Former soldier fights for future of Motherwell bus firm

MCT owner Alan Fee at his depot in Motherwell.
MCT owner Alan Fee at his depot in Motherwell.

A former soldier who fought in the Falklands and the Gulf says his toughest battle yet is trying to save his Motherwell bus company from closure.

Alan Fee says he is shattered by the prospect of MCT Group losing its operator’s licence and warns that 15 jobs are at stake.

It follows a Traffic Commissioner inquiry which ruled the company doesn’t have the necessary financial standing to continue.

However, Mr Fee has vowed to fight the decision and said it’s business as usual for the Nethan Street firm pending an appeal.

The army veteran said he has ploughed hundreds of thousands of pounds into the company and it is beginning to make a profit.

Mr Fee added: “This is harder than anything I did in the army.”

Motherwell Community Transport was set up more than 30 years ago, primarily to cater for people with disabilities.

Mr Fee, who took over the company in 2013, said it continues to specialise in that field with 70 per cent of its fleet adapted for wheelchairs. As a result it has customers from as far afield as Edinburgh and Ayrshire.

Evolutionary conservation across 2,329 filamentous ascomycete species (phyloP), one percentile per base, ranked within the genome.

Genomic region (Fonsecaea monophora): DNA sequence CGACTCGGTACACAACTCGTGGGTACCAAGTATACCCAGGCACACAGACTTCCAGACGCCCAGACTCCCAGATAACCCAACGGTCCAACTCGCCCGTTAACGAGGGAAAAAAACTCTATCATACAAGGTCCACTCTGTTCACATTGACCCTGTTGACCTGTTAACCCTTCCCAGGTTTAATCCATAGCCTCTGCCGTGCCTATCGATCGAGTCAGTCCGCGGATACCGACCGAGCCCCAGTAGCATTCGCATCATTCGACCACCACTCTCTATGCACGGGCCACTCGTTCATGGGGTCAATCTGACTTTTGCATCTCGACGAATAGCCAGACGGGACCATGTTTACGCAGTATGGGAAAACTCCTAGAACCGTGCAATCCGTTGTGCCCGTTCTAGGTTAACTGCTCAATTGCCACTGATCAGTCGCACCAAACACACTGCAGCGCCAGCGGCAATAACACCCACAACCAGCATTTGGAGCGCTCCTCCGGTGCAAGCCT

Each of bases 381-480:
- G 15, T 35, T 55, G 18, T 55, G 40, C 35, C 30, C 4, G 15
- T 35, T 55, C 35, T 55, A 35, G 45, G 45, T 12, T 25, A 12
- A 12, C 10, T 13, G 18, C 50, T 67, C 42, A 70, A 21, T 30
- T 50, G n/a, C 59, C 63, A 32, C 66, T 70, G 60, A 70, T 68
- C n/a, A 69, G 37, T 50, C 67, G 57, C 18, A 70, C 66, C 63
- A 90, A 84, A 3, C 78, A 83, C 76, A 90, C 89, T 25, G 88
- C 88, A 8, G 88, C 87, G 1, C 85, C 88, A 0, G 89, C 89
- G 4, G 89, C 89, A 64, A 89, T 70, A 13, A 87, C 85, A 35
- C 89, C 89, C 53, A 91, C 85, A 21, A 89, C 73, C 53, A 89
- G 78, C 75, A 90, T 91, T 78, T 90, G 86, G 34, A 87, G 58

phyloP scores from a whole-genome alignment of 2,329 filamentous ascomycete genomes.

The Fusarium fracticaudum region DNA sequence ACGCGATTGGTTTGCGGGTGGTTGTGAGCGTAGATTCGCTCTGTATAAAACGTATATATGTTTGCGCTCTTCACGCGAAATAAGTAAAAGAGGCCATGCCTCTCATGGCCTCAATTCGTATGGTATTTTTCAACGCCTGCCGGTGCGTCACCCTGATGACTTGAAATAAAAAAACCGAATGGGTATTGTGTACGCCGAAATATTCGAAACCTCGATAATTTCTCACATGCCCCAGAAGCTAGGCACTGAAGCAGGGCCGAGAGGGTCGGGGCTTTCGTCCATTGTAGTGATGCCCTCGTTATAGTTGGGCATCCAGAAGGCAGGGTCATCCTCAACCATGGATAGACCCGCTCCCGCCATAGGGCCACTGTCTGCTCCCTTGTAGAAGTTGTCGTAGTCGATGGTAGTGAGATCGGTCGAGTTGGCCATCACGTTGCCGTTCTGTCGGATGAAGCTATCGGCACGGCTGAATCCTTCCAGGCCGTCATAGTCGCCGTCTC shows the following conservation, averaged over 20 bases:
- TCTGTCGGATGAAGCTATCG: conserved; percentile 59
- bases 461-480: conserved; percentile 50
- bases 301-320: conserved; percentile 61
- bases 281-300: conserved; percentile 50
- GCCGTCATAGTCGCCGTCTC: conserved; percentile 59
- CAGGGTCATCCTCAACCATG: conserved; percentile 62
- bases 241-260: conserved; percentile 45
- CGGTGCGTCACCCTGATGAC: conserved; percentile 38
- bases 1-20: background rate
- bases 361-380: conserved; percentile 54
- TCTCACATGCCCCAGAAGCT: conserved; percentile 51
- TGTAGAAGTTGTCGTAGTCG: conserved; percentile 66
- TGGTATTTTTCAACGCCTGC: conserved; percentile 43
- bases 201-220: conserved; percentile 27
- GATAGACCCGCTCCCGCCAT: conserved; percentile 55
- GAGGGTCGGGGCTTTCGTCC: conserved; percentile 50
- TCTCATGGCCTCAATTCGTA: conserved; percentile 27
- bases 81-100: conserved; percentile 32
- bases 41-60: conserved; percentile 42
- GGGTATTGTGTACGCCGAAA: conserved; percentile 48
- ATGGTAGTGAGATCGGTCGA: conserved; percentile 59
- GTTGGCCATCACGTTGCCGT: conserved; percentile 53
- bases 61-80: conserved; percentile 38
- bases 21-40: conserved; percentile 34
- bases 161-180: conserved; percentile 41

It also does school transport in Lanarkshire and lays on buses when train services are disrupted.

Mr Fee admitted business has been tough since he took over. He said: “We’ve dragged the fleet into the 21st century, spending a fortune on maintenance.

“That’s been one of our biggest costs, but recently we have reduced outgoings and increased our income significantly.

“We have contracts worth £630,000 and that doesn’t include private hire business.

“All I’m asking is for 12 months. If in that time we have not become the viable, professional company we want to be they can shut us down.”

The decision to revoke the company’s licence was made after a public inquiry held by Deputy Traffic Commissioner James Astle.

‘Financial standing’ is one of the criteria operators must satisfy and Mr Astle said he wasn’t convinced by MCT’s performance.

He pointed out the company had been given a chance as far back as August 2013 to demonstrate its financial standing and had failed to do so then and on three further occasions.

Mr Fee is determined to fight to save his business. He said: “This is of huge concern - there are 15 of us employed here - and if the licence was revoked as planned on March 31 we would shut.

“However, we are appealing against the decision as there are glaring inaccuracies in the findings and my solicitor advises we can continue to operate meantime.”

More on this story in the Motherwell Times, out now.